• Where the common law or legislative provision authorises the deprivation of property (in the wider sense), you should ensure that the powers conferred by the common law or legislative provision are not arbitrary. If those powers cannot be exercised arbitrarily, nothing further is required to satisfy the right contained in s. 20. (Again, however, you should take into account any other policy development guidelines.)
  • Where a policy authorises or requires a deprivation of property (in the wider sense), you should ensure that the policy is authorised by the common law or legislation and that the powers conferred by the law are not arbitrary.


‘Property’


The term ‘property’ is not defined in the Charter. It includes both real and personal property and any right or interest regarded as property under Victorian law. For example, the following will be included under s. 20:

  • personal possessions;
  • land;
  • contractual rights;
  • leases;
  • shares;
  • patents;
  • debts.


The notion of ‘property’ also extends to statutory rights, particularly where they have the characteristics of traditional property rights such as permanence and transferability.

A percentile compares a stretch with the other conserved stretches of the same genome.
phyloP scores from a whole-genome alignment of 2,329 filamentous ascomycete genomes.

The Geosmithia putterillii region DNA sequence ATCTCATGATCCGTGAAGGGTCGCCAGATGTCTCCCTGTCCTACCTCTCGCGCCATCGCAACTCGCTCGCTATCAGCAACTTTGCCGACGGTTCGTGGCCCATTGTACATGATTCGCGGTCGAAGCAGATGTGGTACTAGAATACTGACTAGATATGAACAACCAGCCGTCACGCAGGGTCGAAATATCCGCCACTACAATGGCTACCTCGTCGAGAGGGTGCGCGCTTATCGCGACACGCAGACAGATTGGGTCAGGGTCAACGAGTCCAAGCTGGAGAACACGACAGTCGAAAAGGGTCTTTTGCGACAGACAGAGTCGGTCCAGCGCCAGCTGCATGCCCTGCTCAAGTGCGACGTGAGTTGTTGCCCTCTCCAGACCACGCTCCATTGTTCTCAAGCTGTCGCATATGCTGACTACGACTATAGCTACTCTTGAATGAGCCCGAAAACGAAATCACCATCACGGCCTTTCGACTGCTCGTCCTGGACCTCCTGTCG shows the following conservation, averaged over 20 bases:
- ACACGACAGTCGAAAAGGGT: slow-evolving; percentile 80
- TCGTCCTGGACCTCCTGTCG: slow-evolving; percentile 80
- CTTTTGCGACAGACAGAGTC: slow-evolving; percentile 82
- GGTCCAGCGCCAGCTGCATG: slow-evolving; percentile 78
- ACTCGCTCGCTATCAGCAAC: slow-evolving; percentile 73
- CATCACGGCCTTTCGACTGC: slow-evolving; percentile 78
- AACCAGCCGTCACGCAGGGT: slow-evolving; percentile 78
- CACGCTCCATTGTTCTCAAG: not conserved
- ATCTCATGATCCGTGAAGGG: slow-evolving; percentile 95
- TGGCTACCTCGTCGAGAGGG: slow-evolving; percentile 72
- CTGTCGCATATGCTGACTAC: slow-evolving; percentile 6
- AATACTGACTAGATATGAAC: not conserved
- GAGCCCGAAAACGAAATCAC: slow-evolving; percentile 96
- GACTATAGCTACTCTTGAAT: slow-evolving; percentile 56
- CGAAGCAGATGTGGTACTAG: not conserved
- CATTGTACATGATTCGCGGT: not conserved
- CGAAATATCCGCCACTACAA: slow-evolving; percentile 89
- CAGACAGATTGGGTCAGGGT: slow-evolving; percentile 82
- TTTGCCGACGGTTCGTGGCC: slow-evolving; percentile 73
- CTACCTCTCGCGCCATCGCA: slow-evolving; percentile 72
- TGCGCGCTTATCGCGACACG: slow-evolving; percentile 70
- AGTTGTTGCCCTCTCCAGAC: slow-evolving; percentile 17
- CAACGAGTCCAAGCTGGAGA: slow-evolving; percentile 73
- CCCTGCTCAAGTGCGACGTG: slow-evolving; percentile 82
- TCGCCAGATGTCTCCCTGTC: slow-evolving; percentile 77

Importantly, property could also apply to non-traditional and less formal rights in relation to property, such as a licence to enter or occupy land and the right to enjoy uninterrupted possession of land.


The above list is not comprehensive. These Charter Guidelines cannot provide policy officers with a comprehensive statement of Victorian law on the definition of property. It is important that you familiarise yourself with the range of rights and interests considered to be ‘property’ under Victorian law which might be relevant to s. 20.

‘Deprived’


The term ‘deprived’ is not defined in the Charter.


It will include situations where:

  • title to property is transferred to someone other than the owner;
  • title to property is extinguished;
  • a regulation has the effect of substantially depriving a property owner of the ability to use his or her property or part of that property (including enjoying exclusive possession of it, disposing of it, destroying it, transferring it or deriving profits from it).


‘Other than in accordance with law’


Section 20 only prohibits a deprivation of property that is carried out unlawfully.


To comply with this right, if a program or a policy may deprive a person of his or her property:

  • the deprivation must occur under powers that are conferred by legislation or the common law; and
  • if the deprivation of property occurs under discretionary powers, those powers should be confined and structured rather than arbitrary or unclear.


The second requirement is imposed because the requirement that permissible deprivations only be carried out ‘in accordance with law’ imports a requirement that the law not be arbitrary – that it be accessible to the public and formulated precisely enough to guide those who apply the law. Consult the Measures to Improve Compliance below for ways to help ensure that these requirements are met.

 

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170 Durham Holdings Pty Ltd v. New South Wales (2001) 205 CLR 399.